“It’s a People Journey” –harsh on processes but gentle on processors; the underlying message from The Cranfield Trust masterclass last month, so generously hosted and presented by Jeremy and the Lean Team at Barclays Bank in Manchester.
When reviewing processes it’s important to consider the value as defined by the customer. Think who your customers are; your beneficiaries who define your organisational purpose, your volunteers, who help you deliver your aims and your funders and supporters who enable this delivery.
- Lean helps you create EFFICIENT processes by focussing on EFFECTIVENESS for the customer and removing wasted effort that consumes time and money away from delivering to end customers
- Lean fixes the environment that creates problems rather than just addressing individual problems. Therefore any future deliveries shouldn’t need fixing.
To help you work on lean principles, identify your processes. Consider these with the process customer in mind (beneficiary, volunteer, funder even your own team). Concentrate on the value these processes add to the customer and look to remove any non value-adding activities waste.
A couple of attendees at the masterclass remembered “TIMWOODS” and remarked how useful he is! “He” is actually a concept for identifying waste in your processes.
You may wonder how this applies to your charity but think hard at your processes and question each task and activity:
- Is there a lot of time spent travelling, waiting or just moving people or product around?
- Do you hold a lot of stock, have you got money and processing time tied up in excess inventory ?
- Are you having to make lots of extra steps, keystrokes, actions which could be reduced with better layout planning? Perhaps even something as simple as an extra VDU screen to reduce flipping between PC applications.
- Are there non-productive periods of waiting?
- Are you unnecessarily gold plating your activities? No you’re not. Great, you’re certain, you’ve checked with your customers?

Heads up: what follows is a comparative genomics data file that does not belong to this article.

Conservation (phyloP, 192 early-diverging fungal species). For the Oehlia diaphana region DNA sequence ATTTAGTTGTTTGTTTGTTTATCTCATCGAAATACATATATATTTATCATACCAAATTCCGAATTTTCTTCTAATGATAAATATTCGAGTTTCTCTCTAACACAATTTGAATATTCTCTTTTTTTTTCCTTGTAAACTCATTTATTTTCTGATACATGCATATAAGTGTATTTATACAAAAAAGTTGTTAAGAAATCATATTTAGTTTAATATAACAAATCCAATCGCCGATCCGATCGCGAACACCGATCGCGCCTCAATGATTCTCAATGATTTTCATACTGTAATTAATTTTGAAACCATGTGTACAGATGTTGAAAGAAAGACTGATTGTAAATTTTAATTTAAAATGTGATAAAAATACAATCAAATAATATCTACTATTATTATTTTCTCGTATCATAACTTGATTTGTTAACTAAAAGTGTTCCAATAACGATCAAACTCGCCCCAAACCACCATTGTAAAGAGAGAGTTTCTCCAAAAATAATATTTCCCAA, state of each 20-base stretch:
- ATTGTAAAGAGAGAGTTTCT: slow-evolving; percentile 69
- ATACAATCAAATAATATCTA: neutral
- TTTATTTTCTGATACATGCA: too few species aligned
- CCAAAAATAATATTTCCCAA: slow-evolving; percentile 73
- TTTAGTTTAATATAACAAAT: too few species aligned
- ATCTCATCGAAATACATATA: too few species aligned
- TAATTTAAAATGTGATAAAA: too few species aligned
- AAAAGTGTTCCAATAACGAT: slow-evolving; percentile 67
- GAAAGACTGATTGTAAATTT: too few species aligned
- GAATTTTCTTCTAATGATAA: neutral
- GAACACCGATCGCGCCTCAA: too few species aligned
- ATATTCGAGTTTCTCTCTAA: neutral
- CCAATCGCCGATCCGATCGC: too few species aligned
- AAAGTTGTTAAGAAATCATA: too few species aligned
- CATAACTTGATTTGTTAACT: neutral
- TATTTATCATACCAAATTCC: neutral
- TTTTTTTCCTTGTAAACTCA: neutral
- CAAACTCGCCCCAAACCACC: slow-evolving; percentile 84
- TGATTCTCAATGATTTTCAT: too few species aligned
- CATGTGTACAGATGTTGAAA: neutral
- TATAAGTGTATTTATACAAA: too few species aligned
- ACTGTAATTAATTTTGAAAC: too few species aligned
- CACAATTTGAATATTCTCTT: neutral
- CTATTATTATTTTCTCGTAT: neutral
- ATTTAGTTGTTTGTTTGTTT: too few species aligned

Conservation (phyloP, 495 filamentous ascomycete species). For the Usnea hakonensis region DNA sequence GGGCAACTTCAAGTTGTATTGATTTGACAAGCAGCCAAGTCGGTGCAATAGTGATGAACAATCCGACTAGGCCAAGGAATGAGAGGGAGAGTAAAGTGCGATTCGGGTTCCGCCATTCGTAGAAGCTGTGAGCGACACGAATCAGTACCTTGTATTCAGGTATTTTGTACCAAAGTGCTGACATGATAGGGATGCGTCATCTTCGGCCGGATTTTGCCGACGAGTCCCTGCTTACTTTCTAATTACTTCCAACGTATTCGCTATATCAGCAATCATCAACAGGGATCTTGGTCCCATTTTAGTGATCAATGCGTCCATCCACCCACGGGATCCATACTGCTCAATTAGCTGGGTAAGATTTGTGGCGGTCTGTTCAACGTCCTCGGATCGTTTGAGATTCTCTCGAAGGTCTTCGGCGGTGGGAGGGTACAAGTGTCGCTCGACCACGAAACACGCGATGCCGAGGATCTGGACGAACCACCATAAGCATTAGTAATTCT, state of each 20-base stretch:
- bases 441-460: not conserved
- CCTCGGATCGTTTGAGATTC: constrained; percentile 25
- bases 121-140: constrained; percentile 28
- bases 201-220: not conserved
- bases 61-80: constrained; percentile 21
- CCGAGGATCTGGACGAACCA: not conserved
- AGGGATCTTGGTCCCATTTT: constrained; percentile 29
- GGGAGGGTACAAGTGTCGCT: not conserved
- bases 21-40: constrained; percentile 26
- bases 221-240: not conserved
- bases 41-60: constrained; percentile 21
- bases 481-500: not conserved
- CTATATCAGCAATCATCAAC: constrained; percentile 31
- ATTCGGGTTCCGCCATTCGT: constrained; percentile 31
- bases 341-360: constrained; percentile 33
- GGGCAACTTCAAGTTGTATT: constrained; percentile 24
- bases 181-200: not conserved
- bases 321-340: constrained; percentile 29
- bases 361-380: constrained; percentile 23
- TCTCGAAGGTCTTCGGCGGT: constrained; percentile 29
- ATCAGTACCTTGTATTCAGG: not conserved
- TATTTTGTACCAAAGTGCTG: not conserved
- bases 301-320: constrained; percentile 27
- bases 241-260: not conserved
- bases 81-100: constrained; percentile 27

- Are you producing too much? We’ve all run that charity sale where we’ve mobilised every person under the sun to donate and we’ve got too much?
- Skills and people, our most valuable and precious resource. So important to monitor, review, feedback , coach and join them in celebrating their successes. All the time, continuously striving to improve customer service. Also, ensure that they have the skills they need to do their roles.
We are most often drawn to thinking about a process when we have a problem. A good technique in evaluating your problem is to keep asking “Why?” is it happening. Don’t stop at the first “why?” Keep going until you get to the root cause of your issue and then address this:
Value of Customer - what’s really CRITICAL to Quality?
It’s important to serve the customer, provide what they need but please pause to review that what you do is Critical to Quality – CTQ. Are these ‘nice to haves’ draining limited resources; time, skills, funds? What negative consequences are there by removing these…..? Be harsh and realistic in answering this question, in light of customer Quality AND Resoures. Think LEAN. For example is an individual intervention with one beneficiary really necessary or perhaps a practitioner can meet with a small group with the same or perhaps even better impact?
Never underestimate the power of the post-it note when ‘sketching’ your existing or new processes. Use colour, a blank wall, rolls of paper, whatever allows creativity and flexibility to review, resolve, build, review again and refine. Take photos to document your thinking process and final outputs. Make it a collaborative and fun process plenty of eyes looking for wasteful steps in the guise of information waste, process waste and people waste.
Whether you’re creating a process from scratch or have an existing problem to solve the above approaches will help you focus on a Lean, customer focused solution. The Barclays Lean Foundation developed a useful template for guide you. Have a go. Apply this to one of your resource rich processes, starting with the hardest step – Defining the Problem.
To help with this let’s hear Rudyard Kipling:
“ I keep six honest serving men,
(they taught me all I know);
Their names are What and Why
And How and
Where and Who.”
Just keep asking, What, Why, When, How, Where and Who….the rest will follow. Remember to concentrate on the PROBLEM at this point not the root causes nor the solution. In this example, we have a situation where: “The board at Airways PLC has noted from the annual report preparation that it is being penalised £50million p.a. in Late Take-off penalties and customer complaints are higher than expected.
As you can see in this slide, asking the Kipling questions drives us to research the situation and better understand the problem and it’s consequences if not fixed.
Good luck on your Lean journey.
With many thanks to Barclays Bank Lean Foundation for delivering such a comprehensive and valuable class to charities in the North West.
Visit our events page to see our upcoming masterclass events.